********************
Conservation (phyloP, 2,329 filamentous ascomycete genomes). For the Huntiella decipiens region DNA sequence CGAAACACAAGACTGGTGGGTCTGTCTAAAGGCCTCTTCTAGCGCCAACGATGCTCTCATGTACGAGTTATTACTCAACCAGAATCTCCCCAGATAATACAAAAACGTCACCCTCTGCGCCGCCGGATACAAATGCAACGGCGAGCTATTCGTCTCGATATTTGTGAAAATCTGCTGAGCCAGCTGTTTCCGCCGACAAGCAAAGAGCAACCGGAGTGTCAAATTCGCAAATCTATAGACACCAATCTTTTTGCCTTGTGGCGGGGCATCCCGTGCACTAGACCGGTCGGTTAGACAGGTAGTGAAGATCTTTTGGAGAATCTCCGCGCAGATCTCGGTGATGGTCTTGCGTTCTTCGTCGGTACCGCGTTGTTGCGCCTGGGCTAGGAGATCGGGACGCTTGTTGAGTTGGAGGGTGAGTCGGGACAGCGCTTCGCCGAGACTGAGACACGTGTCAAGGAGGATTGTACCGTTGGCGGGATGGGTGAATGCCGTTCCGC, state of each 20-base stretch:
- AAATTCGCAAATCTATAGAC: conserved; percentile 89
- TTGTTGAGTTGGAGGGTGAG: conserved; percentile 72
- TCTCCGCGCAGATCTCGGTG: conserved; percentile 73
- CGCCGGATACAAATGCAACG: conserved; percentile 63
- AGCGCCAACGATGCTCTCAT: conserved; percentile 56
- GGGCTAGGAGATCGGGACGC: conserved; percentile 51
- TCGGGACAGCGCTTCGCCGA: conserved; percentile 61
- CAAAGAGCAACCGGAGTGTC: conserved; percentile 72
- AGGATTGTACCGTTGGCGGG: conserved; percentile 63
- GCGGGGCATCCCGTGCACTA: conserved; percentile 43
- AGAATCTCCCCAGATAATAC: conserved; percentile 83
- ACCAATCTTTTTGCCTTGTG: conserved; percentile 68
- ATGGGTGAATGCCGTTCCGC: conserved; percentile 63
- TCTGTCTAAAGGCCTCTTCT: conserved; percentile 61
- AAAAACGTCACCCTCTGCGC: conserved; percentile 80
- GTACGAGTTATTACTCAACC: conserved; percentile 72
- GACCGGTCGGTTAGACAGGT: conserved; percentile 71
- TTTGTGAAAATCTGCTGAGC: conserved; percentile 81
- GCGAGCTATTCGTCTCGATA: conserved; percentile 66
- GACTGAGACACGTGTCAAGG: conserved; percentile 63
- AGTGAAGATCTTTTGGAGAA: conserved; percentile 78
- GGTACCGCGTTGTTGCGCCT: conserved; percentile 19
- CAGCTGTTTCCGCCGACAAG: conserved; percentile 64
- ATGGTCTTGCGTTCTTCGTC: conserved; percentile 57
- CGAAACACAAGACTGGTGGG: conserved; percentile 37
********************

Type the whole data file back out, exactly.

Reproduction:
Conservation (phyloP, 2,329 filamentous ascomycete genomes). For the Huntiella decipiens region DNA sequence CGAAACACAAGACTGGTGGGTCTGTCTAAAGGCCTCTTCTAGCGCCAACGATGCTCTCATGTACGAGTTATTACTCAACCAGAATCTCCCCAGATAATACAAAAACGTCACCCTCTGCGCCGCCGGATACAAATGCAACGGCGAGCTATTCGTCTCGATATTTGTGAAAATCTGCTGAGCCAGCTGTTTCCGCCGACAAGCAAAGAGCAACCGGAGTGTCAAATTCGCAAATCTATAGACACCAATCTTTTTGCCTTGTGGCGGGGCATCCCGTGCACTAGACCGGTCGGTTAGACAGGTAGTGAAGATCTTTTGGAGAATCTCCGCGCAGATCTCGGTGATGGTCTTGCGTTCTTCGTCGGTACCGCGTTGTTGCGCCTGGGCTAGGAGATCGGGACGCTTGTTGAGTTGGAGGGTGAGTCGGGACAGCGCTTCGCCGAGACTGAGACACGTGTCAAGGAGGATTGTACCGTTGGCGGGATGGGTGAATGCCGTTCCGC, state of each 20-base stretch:
- AAATTCGCAAATCTATAGAC: conserved; percentile 89
- TTGTTGAGTTGGAGGGTGAG: conserved; percentile 72
- TCTCCGCGCAGATCTCGGTG: conserved; percentile 73
- CGCCGGATACAAATGCAACG: conserved; percentile 63
- AGCGCCAACGATGCTCTCAT: conserved; percentile 56
- GGGCTAGGAGATCGGGACGC: conserved; percentile 51
- TCGGGACAGCGCTTCGCCGA: conserved; percentile 61
- CAAAGAGCAACCGGAGTGTC: conserved; percentile 72
- AGGATTGTACCGTTGGCGGG: conserved; percentile 63
- GCGGGGCATCCCGTGCACTA: conserved; percentile 43
- AGAATCTCCCCAGATAATAC: conserved; percentile 83
- ACCAATCTTTTTGCCTTGTG: conserved; percentile 68
- ATGGGTGAATGCCGTTCCGC: conserved; percentile 63
- TCTGTCTAAAGGCCTCTTCT: conserved; percentile 61
- AAAAACGTCACCCTCTGCGC: conserved; percentile 80
- GTACGAGTTATTACTCAACC: conserved; percentile 72
- GACCGGTCGGTTAGACAGGT: conserved; percentile 71
- TTTGTGAAAATCTGCTGAGC: conserved; percentile 81
- GCGAGCTATTCGTCTCGATA: conserved; percentile 66
- GACTGAGACACGTGTCAAGG: conserved; percentile 63
- AGTGAAGATCTTTTGGAGAA: conserved; percentile 78
- GGTACCGCGTTGTTGCGCCT: conserved; percentile 19
- CAGCTGTTTCCGCCGACAAG: conserved; percentile 64
- ATGGTCTTGCGTTCTTCGTC: conserved; percentile 57
- CGAAACACAAGACTGGTGGG: conserved; percentile 37